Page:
Japanese laboratory research in 2003 found that diterpenes within rosemary (carnosic acid and carnosol) strongly stimulated nerve growth factor, suggesting that rosemary may stimulate nerve repair.
HAIR GROWTH In a study, a mix of essential oils, including rosemary oil, was found to successfully improve hair growth in almost half of study participants with alopecia. In fact, another study found rosemary oil to be as effective as over-the-counter products for stimulating hair regrowth in patients with androgenetic alopecia (pattern baldness).
How Can You Use Rosemary in your daily routine
Medicinal and culinary rosemary comes in many forms.
Brain & Memory boost using Rosemary essential oil– if you are looking to reap the brain-boosting medicinal benefits of rosemary, an essential oilis probably your best bet.
Science shows that the invigorating chemicals in rosemary can be more efficiently and completely absorbed by the body through the olfactory system. This is because it does not have to be broken down in the gastrointestinal system and is instead directly absorbed. The essential oil it easily crosses the blood-brain barrier, immediately taking effect.
For a quick pick-me-up, try adding a couple of drops of rosemary essential oil to a diffuser or right on your wrists and inhale the stimulating scent.
– found Rosemary breaks down acetylcholine in the brain, which allows nerve cells to communicate more effectively with one another.
– they also recently published a study investigating the action of Rosemary and Wild Orange essential oils and found that these oils were able to diversely impact proteins and genes in human skin cells. Specifically, Rosemary essential oil strongly impacted processes closely related to cellular health and metabolism. Wild Orange essential oil robustly impacted cellular health, immune response, and metabolism processes.
If you are looking for digestive relief topical administrationis the way to go.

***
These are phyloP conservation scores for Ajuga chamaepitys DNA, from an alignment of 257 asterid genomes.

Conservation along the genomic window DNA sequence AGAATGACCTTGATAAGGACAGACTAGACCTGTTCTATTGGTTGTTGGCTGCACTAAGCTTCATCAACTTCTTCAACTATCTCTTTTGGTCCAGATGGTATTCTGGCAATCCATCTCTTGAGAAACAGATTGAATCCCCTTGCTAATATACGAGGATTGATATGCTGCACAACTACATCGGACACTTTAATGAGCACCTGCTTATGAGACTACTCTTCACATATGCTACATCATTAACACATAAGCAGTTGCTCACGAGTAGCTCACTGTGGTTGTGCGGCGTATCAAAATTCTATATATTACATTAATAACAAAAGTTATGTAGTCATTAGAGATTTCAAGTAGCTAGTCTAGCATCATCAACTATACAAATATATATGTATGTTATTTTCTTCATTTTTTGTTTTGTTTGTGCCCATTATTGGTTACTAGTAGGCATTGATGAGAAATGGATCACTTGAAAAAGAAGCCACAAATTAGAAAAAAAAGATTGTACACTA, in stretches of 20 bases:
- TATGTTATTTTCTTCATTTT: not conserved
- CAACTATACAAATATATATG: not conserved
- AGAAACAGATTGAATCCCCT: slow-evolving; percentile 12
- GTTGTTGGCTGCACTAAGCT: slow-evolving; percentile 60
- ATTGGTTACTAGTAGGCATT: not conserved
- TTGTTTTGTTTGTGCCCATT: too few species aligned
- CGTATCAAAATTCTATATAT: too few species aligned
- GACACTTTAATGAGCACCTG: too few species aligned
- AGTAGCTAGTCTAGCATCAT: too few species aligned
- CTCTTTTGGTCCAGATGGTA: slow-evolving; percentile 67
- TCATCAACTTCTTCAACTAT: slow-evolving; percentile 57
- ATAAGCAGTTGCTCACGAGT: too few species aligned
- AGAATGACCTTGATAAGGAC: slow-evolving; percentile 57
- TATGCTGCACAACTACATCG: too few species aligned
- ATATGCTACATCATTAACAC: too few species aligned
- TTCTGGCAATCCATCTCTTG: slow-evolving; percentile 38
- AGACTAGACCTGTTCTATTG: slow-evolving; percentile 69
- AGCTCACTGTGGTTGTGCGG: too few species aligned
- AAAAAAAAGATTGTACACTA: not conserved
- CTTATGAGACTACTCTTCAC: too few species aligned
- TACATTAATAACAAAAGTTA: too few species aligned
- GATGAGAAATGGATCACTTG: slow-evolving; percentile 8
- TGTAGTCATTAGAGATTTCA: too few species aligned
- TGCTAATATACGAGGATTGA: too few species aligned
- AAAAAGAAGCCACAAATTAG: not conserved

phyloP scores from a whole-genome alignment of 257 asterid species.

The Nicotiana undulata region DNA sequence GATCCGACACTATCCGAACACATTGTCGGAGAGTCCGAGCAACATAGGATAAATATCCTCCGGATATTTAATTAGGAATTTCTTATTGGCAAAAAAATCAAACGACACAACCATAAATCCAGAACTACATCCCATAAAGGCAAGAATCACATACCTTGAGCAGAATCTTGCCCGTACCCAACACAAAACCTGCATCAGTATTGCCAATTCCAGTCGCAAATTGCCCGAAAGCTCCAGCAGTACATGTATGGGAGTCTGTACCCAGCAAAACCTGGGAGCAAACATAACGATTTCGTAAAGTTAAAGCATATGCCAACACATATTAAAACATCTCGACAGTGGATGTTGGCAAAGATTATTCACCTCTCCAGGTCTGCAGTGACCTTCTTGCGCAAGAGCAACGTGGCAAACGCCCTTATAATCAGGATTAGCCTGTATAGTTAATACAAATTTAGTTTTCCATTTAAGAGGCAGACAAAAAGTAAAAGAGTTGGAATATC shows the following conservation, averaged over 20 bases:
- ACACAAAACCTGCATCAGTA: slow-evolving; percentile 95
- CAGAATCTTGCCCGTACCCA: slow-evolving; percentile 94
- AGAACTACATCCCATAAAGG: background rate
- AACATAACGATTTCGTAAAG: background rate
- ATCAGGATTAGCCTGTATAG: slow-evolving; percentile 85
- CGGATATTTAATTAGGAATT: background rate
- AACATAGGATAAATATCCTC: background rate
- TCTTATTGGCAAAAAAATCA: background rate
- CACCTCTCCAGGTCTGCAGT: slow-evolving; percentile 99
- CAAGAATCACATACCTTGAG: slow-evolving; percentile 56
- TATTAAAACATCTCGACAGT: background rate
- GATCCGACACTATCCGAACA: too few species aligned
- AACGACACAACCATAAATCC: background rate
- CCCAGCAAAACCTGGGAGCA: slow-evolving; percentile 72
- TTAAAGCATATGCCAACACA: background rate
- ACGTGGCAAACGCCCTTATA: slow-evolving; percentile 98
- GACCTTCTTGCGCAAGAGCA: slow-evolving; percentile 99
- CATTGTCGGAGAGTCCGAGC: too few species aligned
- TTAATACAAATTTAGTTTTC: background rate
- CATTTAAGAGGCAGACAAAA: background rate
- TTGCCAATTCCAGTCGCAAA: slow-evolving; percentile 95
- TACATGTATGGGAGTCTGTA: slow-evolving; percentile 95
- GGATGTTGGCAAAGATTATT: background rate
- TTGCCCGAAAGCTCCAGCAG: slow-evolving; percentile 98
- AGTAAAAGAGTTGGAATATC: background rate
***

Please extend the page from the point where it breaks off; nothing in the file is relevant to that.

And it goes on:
Rosemary is a great addition to your hair care arsenal. It will give you the shine you’re looking for and leave your hair looking healthy and effortless. Rosemary also promotes hair growth and improves scalp health. Pair it with Lavender, and you can even skip your perfume application for the day!
How to use Rosemary for your hair
Take about 5 drops of rosemary essential oil and massage evenly into your scalp after bath or shower. Mix with a carrier oil (like jojoba oil or coconut oil) if desired. Rinsing out the oil afterward is optional — though if you do rinse, let the oil sit on your scalp for at least 5 to 10 minutes beforehand.
Hair Thickener– Put 5 drops of rosemary oil on scalp and massage in after showers
DIY Texturizing Salt Spray
1 cup warm water
1 tablespoon sea salt
1–2 teaspoons carrier oil (coconut, argan, avocado)
3–4 drops Rosemary oil
3–4 drops Lavender oil
Heat the water, Add the sea salt and mix until dissolved, Whisk in the carrier and essential oils.
Pour the mixture into your spray bottle.
Shake well (before each use).
(Pregnant women need to be cautious with high doses of rosemary).
Rosemary teahas a beneficial effect on the lungs and breathing. For best effect, let steep for an hour. When drinking rosemary tea, feel free to add honey, especially if your throat is scratchy and sore. If you have a cold, feel tired add a handful of rosemary to chicken soup and heat.
Rosemary, like all its mint sisters, is antispasmodic, mildly so as a tea, more strongly in vinegar, and powerfully as a tincture. Not only does it relieve nervous pains and headaches, rosemary eases all digestive woes, from gas to gall bladder problems.
Cooking & Seasoning
You probably already know that rosemary has some delicious flavor power—especially when sprinkled in soup, roasted on potatoes, or rubbed on chicken